Unfortunately, you can’t tell just by looking at it on your computer screen. You can kind of get a sense of the image’s dimensions by checking the file size (typically the bigger the file size, the higher the resolution) but that’s not terribly accurate. To know the resolution, you’ll need to open the image file in an image editing program and look at its properties.
In the image above, taken from Photoshop, you can see that the dimensions in pixels are in a separate box from the PPI (resolution) and printed dimensions. Also note that when I change the resolution, the pixel dimensions don’t change, but the printed dimensions do.
How do I optimize my images for different uses?
There are a few rules of thumb for optimizing images for different purposes.
Optimizing for Print:
In most cases, print images should be a minimum of 300PPI at it’s printed size. So, if you want your photo to be 3 x 5 inches, the image's dimensions should be at least 900 x 1,500 pixels. You can always drop in a bigger image and scale it down, but you can’t drop in a smaller image and scale it up without losing quality. It’s best to save your print image files in JPG or TIFF format.
Optimizing for Web:
Computer monitors and smart devices vary quite a bit in actual screen resolution, so PPI is kind of a useless metric when sizing and optimizing web images. Focus on the pixel dimensions instead. Just as you would for a printed image, you need to know what size you want the image to be and then resize accordingly. With the advent of responsive layouts and high quality retina displays, figuring this out is a bit trickier.
The images may look smaller on your phone or tablet, but there's more than meets the eye with retina displays.
Retina and high-density displays on devices like smartphones and newer monitors have approximately 4x the pixel density than non-retina displays. What this means is that for your images to appear sharp on a retina-type display, you’ll want to double the height and width in pixels of your image. For example, if the image area is 200 x 200 pixels, you’ll want to size your image at 400 x 400 pixels. But remember, you need to start out with an image that’s bigger than the final size – changing the pixel size from 200 to 400 does nothing to increase the sharpness of the image.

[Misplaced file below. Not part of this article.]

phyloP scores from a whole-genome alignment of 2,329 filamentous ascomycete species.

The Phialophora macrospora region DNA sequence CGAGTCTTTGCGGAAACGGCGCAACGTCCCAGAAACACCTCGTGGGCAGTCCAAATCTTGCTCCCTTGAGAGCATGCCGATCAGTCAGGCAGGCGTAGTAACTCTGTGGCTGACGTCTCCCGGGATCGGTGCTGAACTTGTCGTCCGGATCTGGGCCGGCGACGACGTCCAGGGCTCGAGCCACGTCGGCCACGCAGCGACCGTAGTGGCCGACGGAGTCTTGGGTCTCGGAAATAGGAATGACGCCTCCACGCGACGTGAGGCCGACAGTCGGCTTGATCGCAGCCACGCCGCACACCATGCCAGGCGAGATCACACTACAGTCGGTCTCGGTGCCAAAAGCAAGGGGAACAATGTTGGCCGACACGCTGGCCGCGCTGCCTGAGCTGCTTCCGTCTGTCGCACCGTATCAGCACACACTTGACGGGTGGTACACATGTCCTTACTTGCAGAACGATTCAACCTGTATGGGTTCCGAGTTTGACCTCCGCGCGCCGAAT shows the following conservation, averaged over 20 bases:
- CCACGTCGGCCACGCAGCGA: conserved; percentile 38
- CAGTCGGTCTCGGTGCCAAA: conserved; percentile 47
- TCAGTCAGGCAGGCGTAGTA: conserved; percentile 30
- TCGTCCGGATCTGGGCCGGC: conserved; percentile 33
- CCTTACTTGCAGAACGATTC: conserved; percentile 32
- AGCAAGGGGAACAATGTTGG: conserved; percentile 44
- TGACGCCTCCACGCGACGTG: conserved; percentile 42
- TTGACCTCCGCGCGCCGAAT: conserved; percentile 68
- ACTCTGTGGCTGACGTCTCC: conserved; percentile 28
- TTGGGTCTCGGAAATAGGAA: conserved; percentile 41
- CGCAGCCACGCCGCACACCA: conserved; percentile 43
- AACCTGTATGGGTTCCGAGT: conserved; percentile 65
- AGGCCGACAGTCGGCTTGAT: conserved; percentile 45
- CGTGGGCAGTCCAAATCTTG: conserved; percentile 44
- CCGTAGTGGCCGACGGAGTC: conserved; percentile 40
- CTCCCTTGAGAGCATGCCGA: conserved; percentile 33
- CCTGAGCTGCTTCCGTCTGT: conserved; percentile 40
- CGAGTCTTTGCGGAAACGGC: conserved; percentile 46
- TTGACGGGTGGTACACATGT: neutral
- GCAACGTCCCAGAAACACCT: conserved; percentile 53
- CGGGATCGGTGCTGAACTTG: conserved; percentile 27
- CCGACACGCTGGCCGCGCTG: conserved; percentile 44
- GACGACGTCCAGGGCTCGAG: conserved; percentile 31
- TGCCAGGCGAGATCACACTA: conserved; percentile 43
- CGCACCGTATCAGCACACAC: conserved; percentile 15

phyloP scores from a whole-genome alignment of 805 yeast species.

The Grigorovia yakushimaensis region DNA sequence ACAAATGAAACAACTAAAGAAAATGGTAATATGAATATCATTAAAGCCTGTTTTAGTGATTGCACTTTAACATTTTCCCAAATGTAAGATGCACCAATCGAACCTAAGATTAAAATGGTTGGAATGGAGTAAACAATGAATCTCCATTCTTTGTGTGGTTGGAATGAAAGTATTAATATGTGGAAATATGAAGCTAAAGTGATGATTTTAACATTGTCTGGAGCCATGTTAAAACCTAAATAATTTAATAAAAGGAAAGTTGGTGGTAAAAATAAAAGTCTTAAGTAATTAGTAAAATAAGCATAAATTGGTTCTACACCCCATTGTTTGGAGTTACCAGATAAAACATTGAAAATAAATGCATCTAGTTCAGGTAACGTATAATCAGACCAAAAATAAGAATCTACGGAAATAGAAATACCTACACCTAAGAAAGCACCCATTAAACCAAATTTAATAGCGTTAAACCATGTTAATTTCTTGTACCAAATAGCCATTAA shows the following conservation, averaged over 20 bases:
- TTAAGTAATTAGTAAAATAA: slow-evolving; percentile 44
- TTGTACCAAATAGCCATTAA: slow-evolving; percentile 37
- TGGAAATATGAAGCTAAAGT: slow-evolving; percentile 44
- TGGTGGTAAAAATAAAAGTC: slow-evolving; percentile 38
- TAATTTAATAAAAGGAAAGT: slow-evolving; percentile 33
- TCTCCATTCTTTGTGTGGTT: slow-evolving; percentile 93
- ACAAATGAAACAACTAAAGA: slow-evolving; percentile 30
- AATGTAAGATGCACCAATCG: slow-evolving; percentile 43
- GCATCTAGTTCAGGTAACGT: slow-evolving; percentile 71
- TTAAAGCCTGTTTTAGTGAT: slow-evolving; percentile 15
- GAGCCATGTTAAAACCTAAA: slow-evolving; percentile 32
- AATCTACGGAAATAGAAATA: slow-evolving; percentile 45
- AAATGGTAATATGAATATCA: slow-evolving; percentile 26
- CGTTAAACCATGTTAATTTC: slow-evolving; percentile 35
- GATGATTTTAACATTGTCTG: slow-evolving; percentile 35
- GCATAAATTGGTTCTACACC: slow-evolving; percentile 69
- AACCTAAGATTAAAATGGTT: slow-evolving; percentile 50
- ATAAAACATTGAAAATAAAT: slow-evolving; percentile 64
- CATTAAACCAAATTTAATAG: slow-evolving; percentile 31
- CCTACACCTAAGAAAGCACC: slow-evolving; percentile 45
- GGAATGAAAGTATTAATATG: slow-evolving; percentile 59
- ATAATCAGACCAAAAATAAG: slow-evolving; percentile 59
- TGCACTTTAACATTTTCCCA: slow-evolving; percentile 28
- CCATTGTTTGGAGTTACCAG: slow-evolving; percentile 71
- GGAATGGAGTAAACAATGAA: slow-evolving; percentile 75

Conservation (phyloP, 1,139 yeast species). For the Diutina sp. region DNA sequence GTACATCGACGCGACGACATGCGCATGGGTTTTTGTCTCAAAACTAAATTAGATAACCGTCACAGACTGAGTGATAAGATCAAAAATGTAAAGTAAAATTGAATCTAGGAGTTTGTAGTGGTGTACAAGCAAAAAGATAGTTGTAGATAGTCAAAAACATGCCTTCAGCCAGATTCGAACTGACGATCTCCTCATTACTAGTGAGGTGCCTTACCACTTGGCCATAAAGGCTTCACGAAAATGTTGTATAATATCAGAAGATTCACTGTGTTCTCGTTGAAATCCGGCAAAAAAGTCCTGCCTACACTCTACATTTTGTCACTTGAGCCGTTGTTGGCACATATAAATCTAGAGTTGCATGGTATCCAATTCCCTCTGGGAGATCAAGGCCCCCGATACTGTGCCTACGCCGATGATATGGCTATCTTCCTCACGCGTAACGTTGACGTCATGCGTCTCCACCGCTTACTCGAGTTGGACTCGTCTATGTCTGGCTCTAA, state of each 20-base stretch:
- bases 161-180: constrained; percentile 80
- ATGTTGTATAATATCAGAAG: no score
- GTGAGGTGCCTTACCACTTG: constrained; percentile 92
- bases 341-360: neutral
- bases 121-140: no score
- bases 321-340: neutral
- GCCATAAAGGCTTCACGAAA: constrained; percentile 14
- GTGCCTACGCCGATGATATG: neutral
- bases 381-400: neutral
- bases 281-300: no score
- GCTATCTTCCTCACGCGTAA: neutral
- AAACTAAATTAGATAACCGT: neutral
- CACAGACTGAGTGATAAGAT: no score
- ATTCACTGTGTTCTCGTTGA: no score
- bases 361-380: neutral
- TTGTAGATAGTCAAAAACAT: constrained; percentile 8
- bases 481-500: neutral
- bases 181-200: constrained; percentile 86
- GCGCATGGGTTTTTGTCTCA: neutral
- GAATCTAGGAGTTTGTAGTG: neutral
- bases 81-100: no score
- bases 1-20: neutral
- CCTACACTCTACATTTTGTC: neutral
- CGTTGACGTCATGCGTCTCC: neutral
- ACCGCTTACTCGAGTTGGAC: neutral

When you place this larger image into a smaller container, the pixel density of the image increases. Doubling the height and width will increase the image’s file size, so you’ll need to decide how much you want to sacrifice –quality or load time – for your images.
Web images are typically saved in GIF, JPG and PNG formats. Here are a few rules of thumb for deciding which file format to use:
GIF – typically used for images that have a limited number of colors and more illustrative elements. Not great for photos, but GIFs can be sequenced for animation.
JPG – most common for photos. You can adjust the quality of a JPG to try to reduce the file size, but I wouldn’t recommend going lower than 50% in terms of image quality.
PNG – typically reserved for images where there are partial or full transparencies. Great image quality, but you also get larger file sizes as a result.
What tools are out there that can help me with this?
Not everybody has Photoshop. It’s big and pricey with a lot of great features you’ll probably never use. I’ve selected a few below that do not require a Flash plugin that I would recommend for optimizing web images. You can use these for images you intend to print as well, just remember to multiply the printed dimensions by PPI to know what the pixel dimensions should be.